Since the RootsTech 2011 Conference, things have been buzzing now that FamilySearch is apparently weighing in with a GEDCOM improvement yet to be described officially.  BetterGEDCOM has invited Tom Creighton and Gordon Clarke to our usual Monday developer meeting specifically to elaborate on the so-called "SoRD" initiative. 

At the very least, we should be pleased that genealogy programmers are talking about the GEDCOM file problem that has vexed researchers for over a decade. We've got to be careful those programmers don't forget to solve the "sharing sources" problem, and that they don't permit things like "auto-merging" of seemingly duplicate individuals. 

We've all got examples of families where there are two children with the same given name, born within something like two years of each other. It's easy to understand if the first one died, but the two individuals look really problematic if they end up both living to adulthood. One database website's "duplicate" can be another researcher's step-child or unofficially adopted child, etc.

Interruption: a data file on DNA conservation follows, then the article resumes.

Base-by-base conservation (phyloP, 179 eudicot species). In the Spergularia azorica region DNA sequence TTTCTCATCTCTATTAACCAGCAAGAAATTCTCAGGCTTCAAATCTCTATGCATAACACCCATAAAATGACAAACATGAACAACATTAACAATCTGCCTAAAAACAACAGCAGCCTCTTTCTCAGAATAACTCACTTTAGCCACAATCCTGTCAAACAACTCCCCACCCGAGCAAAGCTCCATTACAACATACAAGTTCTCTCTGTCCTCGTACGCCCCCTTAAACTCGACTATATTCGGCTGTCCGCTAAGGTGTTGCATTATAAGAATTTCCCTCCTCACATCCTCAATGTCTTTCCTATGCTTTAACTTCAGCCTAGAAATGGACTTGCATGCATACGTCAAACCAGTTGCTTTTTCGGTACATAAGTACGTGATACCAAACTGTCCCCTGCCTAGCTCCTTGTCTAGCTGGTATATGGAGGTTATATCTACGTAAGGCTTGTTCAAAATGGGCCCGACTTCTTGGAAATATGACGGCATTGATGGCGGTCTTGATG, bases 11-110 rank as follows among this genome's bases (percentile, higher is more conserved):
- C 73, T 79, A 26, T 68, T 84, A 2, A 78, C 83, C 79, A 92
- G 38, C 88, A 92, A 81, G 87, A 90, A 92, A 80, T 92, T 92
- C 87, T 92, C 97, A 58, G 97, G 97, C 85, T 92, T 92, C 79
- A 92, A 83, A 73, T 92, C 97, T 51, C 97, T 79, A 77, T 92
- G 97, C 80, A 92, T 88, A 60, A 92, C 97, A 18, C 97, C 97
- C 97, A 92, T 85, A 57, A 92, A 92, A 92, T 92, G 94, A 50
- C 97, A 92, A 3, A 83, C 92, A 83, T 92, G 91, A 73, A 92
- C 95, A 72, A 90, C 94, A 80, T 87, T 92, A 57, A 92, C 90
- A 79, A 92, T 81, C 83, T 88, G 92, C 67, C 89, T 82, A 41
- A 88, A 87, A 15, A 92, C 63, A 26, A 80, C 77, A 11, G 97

Nothing will replace human judgment in compiling our lineages. I'd like to see programmers and geneticists clone a combination of Thomas Jones and Elizabeth Shown Mills. Then we might find a perfect combination of an inferential genealogist who understands the importance of source citations. Merge that with a multi-platform software program, and you might have something. 

But you'd still be missing Craig Scott's US military records expertise, or Claire Bettag's understanding of US government docs. For local flavor, you'd need to throw in Mark Lowe if you have Tennessee roots. Venturing out in one's research, the scientists would have to clone foreign research experts like Audrey Collins for understanding British records research. If you have eastern European roots, you'd need to add Stephen Morse's understanding of language and computers to help you find that elusive ancestor regardless of spelling challenges. And then there are folks like Pam and Rick Sayre who really get that Google Earth technology has a place in our genealogy research.